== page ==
|1st Annual PKI Research Workshop: "Dueling Theologies"||
Last modified: 07/30/02 07:52:45 AM
Summary by Ben Chinowsky, Internet2
In this session, Rich Guida gave his view of what's holding back the traditional X.509 model that he favors, and Carl Ellison summarized his criticisms of this model.
Guida listed several factors holding back wider deployment of PKI, including: too many legacy applications and too few PKI-enabled applications; a widespread desire on the part of decision-makers to be on the leading rather than the bleeding edge; lack of common semantics; organizational politics, including the "not invented here" syndrome; and (least importantly) technical issues. Guida also pointed out that, as with network technologies more generally, it is very hard to calculate ROI for PKI, and suggested that those pushing PKI deployment not get "wrapped around the ROI axle." Guida sees PKI becoming widespread first within enterprises, then between them, and lastly with consumers. Guida also outlined the PKI he's currently working on for Johnson & Johnson.
Ellison sees fundamental problems with conventional PKI. In his view, there are four pieces of PKI "conventional wisdom" which need to be rejected.
Objection: Each person has multiple identities (as a driver, as a bank account holder, as an employee...); therefore each person would need many identity certs.
Objection: It's too expensive to have more than a few such CAs, making it necessary for users to travel to the CA in order to get a cert. Using RAs can improve this situation; Ellison advocates going this solution one better by putting the CA on the RA's desk.
Objection: "Human beings do not use names the way we computer scientists would like them to." Ellison noted that when he tells stories of the confusion created by the multiple John Wilsons at Intel, people tend to respond along the lines of "that's nothing, listen to this." When using names, people have a strongly ingrained tendency to go with the first apparent match they see, leading to (in the stories Ellison related) misdirected email messages, airline boarding pass mixups, and (almost) unwanted botox injections.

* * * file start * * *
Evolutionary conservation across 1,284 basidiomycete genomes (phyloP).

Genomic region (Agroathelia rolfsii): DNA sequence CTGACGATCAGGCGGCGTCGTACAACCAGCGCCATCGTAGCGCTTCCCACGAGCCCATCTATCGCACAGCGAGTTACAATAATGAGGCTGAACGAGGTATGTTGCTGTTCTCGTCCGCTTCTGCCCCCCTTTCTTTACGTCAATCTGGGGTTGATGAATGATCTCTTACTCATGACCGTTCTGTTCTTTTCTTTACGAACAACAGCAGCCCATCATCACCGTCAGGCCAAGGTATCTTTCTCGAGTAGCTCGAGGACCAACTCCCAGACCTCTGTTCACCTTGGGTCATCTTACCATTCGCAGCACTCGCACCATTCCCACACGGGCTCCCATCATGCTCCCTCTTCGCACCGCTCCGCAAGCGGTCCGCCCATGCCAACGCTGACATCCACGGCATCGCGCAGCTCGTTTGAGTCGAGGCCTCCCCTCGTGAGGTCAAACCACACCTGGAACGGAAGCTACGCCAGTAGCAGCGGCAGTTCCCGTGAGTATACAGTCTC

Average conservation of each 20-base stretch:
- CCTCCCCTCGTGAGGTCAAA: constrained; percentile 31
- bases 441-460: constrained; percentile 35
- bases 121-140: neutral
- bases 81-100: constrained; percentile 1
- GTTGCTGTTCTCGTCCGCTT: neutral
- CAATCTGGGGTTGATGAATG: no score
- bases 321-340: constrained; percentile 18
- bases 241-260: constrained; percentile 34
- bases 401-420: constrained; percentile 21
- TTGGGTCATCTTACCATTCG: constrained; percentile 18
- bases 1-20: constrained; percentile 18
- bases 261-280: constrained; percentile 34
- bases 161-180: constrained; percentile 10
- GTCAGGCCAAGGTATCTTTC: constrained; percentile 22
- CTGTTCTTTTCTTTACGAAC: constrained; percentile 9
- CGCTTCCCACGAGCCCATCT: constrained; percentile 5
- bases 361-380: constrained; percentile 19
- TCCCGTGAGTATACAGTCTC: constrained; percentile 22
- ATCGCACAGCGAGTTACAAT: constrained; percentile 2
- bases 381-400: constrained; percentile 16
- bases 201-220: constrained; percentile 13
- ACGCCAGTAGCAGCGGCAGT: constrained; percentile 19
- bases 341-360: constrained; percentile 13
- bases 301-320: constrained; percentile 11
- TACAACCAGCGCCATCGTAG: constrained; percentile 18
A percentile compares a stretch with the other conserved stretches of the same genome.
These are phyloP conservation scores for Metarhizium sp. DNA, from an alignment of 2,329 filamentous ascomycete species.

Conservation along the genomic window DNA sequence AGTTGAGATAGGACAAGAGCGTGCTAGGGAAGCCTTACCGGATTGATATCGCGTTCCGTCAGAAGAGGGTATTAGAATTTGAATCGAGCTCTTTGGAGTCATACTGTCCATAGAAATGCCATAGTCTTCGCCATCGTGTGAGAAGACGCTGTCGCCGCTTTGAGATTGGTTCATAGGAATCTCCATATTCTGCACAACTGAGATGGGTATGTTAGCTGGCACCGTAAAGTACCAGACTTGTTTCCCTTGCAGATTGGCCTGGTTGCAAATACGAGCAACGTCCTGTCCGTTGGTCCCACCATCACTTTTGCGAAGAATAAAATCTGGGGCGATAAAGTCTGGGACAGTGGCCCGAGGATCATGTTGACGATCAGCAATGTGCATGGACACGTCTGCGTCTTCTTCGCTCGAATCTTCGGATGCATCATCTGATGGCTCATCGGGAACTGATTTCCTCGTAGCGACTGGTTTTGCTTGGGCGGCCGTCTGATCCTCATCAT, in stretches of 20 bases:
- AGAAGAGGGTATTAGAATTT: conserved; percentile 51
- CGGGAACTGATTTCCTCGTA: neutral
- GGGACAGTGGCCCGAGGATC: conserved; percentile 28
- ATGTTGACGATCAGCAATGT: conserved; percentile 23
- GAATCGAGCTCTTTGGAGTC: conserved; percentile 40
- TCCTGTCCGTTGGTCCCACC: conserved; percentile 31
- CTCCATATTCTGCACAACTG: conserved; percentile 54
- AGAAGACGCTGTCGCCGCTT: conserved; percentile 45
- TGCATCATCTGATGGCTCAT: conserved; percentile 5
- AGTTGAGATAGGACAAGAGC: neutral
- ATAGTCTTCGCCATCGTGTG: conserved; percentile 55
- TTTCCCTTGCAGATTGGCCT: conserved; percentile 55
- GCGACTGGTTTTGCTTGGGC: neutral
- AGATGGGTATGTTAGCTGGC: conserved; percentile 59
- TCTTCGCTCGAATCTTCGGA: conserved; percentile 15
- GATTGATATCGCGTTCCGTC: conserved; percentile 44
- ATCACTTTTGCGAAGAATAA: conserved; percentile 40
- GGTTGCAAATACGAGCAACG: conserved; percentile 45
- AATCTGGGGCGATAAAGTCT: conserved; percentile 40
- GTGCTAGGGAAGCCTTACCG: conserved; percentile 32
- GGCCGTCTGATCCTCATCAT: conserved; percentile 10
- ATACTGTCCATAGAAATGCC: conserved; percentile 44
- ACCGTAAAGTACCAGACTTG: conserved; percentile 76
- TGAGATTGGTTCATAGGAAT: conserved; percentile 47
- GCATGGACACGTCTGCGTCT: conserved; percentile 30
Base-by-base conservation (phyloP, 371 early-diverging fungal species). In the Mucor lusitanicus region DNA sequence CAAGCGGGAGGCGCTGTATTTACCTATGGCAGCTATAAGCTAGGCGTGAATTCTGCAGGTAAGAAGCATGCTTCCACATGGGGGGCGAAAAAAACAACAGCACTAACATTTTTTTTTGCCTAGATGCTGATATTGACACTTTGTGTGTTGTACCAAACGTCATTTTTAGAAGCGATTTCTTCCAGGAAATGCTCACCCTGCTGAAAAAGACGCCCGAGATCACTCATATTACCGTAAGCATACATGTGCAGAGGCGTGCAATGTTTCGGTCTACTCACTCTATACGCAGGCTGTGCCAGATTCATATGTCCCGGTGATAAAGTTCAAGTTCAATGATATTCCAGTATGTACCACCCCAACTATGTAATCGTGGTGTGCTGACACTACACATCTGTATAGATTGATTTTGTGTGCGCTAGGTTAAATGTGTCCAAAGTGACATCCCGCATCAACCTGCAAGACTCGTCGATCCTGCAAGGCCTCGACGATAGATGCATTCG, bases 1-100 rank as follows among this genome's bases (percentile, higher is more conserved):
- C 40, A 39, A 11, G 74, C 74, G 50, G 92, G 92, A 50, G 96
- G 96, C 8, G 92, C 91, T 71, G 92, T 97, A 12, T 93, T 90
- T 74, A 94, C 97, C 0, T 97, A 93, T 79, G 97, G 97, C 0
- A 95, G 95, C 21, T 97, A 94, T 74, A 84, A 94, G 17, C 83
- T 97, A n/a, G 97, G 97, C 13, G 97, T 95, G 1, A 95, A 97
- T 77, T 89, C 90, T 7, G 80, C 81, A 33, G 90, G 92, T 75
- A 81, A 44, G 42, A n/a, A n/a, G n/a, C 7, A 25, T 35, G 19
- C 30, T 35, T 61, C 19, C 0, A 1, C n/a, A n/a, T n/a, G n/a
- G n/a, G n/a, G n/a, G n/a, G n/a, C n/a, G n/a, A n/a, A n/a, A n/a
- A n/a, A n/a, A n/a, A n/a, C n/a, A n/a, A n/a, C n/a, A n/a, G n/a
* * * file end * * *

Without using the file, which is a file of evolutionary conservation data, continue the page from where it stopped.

Objection: The costs of strong private-key security and the need for tamper-proof cameras to witness digital signing make nonrepudiation impractical. The usefulness of providing nonrepudiation is in any case limited to situations in which a victim can be made whole, thus excluding cases where, for example, secrecy or human life is at stake.
Ellison's solution is to dispense with identity certs and CAs, replacing them with authorization certs issued by whoever has the authority to grant the authorization under existing business practices.
Much of the Q&A was devoted to rebuttals to Ellison's objections to traditional PKI. Several people pointed out that traditional PKI need not lean so heavily on names as Ellison assumes it does: naming is often backed up by established business relationships and larger sets of information about the named entities. While Ellison agreed that the use of these backups can help, his response centered on stressing just how little rigor can be expected from users. He also cited an episode in which he used SSL to make an apparently secure transaction with a vendor, then checked the cert and found that it had been issued to another entity entirely. While presumably the vendor had contracted with this entity for web services, nowhere in the process was there any proof of this.
There was also a short discussion of nonrepudiation; Ellison argued that online credit card transactions are safe for the purchaser, and therefore widespread, precisely because they can be repudiated, and not because SSL protects the transaction from eavesdropping.
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